Why is it important to understand the different advisor certifications?
The certifications of financial professionals and financial advisors matter if you're looking for true financial planning advice. There are three things you should consider when assessing an advisor's certifications:
- Ethical standards - Also known as the fiduciary standard, a financial professional must always do what is right and best for you and put your interests ahead of their own and of their business. The bottom line is that a financial advisor should always be a fiduciary. If they aren’t, they aren’t worth your time or money.
- Education and breadth of knowledge - The degree of their education and the advanced knowledge they carry in a topic also matter. It can also signify an advisor’s commitment to excellence in their field. The broader the knowledge area, the more dynamic and evolving the advice and relationship can be.
- Experience - When you work with a doctor, you expect they have been through medical school and a residency program to gain the appropriate experience to apply their knowledge. You should expect the same from your financial advisor. You should look into experience requirements for each certification to see what is required before choosing the right advisor.
The best solution is to build a team of professionals to ensure you are getting the best advice for your personal situation. When choosing a financial advisor, look for a company that can offer you a dedicated CFP® Professional who is supported by a CFA® charterholder and possibly a CPA.
What to consider beyond advisor certifications
While professional designations matter, they are only the starting point of what you should look for when choosing an advisor. Here are other things to help you make the right choice:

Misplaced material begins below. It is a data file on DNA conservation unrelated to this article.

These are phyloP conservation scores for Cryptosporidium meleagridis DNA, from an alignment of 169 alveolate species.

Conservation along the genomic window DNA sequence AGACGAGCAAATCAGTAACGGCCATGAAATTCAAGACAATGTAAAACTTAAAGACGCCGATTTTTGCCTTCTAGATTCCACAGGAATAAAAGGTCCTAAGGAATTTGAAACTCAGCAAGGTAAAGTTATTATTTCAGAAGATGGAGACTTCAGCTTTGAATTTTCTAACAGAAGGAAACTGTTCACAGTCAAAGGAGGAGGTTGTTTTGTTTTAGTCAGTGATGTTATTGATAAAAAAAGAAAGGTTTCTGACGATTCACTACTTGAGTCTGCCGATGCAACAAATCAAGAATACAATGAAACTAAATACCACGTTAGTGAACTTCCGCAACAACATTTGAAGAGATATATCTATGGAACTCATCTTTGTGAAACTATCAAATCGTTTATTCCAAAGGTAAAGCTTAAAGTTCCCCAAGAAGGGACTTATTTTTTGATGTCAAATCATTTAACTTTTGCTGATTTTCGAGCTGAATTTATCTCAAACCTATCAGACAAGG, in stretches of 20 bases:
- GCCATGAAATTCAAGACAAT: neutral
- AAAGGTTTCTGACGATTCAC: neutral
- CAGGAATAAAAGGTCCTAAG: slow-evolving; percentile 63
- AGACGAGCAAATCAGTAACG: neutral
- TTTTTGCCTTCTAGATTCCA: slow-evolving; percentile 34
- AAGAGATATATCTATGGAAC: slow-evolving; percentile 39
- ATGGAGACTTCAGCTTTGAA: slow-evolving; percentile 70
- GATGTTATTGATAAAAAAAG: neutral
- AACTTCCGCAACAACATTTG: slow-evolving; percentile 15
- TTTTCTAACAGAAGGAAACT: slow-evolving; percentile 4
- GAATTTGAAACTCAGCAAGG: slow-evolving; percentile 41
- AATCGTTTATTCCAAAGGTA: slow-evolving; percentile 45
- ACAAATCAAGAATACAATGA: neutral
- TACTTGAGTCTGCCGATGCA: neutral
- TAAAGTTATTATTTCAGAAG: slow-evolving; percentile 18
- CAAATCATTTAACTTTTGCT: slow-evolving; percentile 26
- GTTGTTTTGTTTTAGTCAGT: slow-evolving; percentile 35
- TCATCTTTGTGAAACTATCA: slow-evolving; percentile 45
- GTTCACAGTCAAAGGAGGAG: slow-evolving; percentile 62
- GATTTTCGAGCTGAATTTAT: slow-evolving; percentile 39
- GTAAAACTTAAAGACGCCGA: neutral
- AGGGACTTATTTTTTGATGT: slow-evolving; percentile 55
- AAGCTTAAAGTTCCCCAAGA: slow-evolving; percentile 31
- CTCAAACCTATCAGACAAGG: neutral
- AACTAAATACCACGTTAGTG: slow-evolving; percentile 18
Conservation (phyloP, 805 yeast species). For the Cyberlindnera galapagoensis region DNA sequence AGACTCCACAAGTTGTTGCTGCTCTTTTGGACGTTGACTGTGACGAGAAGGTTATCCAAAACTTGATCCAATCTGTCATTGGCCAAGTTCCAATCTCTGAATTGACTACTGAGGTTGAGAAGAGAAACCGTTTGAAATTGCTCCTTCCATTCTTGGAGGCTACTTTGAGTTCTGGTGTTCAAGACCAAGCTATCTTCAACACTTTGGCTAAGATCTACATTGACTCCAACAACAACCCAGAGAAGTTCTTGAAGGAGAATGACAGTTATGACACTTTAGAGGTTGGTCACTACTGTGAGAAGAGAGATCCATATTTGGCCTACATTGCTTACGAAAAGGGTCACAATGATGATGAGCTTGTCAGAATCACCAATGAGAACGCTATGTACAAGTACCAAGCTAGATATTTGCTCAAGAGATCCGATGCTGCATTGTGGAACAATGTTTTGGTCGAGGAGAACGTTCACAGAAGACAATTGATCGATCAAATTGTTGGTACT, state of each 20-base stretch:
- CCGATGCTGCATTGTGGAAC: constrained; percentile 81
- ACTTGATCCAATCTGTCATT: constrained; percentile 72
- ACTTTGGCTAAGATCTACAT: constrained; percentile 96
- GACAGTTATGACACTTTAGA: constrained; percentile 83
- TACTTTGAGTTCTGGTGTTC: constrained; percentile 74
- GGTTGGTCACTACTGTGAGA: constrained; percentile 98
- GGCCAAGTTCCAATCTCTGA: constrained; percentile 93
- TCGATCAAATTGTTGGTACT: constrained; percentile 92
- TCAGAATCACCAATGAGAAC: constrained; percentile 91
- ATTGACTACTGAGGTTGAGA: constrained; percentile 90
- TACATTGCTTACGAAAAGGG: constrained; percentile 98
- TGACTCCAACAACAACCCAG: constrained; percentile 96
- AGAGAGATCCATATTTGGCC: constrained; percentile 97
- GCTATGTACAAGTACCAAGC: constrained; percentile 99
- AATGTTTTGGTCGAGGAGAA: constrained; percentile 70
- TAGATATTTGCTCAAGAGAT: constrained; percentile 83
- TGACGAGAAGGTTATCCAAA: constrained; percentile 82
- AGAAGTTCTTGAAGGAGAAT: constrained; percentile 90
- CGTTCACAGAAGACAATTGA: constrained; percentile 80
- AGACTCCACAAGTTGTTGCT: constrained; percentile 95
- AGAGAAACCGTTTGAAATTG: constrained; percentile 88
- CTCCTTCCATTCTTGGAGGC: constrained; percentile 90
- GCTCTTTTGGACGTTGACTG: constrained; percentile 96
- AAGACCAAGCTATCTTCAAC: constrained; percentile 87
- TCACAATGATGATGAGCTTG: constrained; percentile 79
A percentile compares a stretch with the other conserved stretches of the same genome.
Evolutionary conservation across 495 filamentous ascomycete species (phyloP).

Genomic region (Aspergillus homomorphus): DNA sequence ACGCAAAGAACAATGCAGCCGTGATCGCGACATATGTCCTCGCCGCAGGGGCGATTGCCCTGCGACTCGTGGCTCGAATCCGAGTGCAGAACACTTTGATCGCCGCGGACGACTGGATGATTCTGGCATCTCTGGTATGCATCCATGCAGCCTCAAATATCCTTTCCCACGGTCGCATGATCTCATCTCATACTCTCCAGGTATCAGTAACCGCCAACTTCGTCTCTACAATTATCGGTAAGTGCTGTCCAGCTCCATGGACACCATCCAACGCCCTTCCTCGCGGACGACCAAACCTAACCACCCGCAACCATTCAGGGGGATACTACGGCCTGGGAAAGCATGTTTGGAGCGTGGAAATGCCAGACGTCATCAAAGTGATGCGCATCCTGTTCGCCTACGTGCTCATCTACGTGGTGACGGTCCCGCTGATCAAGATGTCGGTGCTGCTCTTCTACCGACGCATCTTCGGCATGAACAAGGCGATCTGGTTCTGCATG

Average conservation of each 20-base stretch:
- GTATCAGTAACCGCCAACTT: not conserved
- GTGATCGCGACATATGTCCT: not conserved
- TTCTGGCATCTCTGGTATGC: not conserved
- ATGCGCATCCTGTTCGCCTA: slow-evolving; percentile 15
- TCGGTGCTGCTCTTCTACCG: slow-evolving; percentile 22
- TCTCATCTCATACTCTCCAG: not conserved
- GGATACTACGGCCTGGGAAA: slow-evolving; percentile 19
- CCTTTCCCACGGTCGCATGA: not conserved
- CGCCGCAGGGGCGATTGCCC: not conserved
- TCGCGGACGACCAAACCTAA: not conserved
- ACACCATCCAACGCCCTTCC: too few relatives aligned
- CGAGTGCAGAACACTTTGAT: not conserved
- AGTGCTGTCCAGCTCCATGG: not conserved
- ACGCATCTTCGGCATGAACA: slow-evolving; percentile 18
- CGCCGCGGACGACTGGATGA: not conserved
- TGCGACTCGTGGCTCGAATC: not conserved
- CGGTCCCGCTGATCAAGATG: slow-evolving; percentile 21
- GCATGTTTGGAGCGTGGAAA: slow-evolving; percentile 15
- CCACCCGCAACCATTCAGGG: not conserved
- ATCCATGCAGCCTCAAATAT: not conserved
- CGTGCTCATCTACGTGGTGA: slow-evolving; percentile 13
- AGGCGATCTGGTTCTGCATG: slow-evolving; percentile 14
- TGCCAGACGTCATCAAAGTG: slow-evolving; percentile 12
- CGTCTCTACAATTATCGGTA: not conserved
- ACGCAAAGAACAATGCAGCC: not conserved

- Services provided: Does the advisor offer advice and guidance in all areas of your financial life (taxes, debt, insurance, estate planning, investing, retirement), or do they focus on one area like investments? In addition, will they help you navigate financial decisions and life events big and small (marriage, children, college, dream home, new job, or career), or will they focus on retirement only?
- Ongoing support and guidance (if any): Some financial advisors will offer ongoing advice and guidance and even help implement your plan. Others offer advice around a single event or topic and let you execute the strategy yourself. Make sure you get the advice and ongoing service you are looking for.
- Fee structure (how they charge): The final piece of the puzzle is how an advisor charges for their services. There are several options: a one-time fee for a static plan, an hourly fee for more of an episodic consulting arrangement, a fee based on how much you invest (called an ‘assets under management fee’), and a fixed subscription fee for ongoing planning.
There's a lot to consider when choosing the right financial advisor. However, with so much on the line, it's critical to make the right call to get the right advice for the right price.
There is no universal standard for how much education a financial advisor has, what advice they provide, or what ethical standards they must meet. Because of that, understanding financial professional certifications is essential to finding an educated, experienced, and trustworthy advisor.
The wrong choice can leave you without expert advice when you need it most. The right choice can help you eliminate the stress and worry that comes with money, make smarter, more informed decisions, and navigate life’s twists and turns with greater clarity and confidence. All of which can put you in control of the life you want to live.
A CFP® Professional at Facet can help you create a dynamic, ongoing, and evolving financial plan for all aspects of your life and your money for a clear, fixed fee.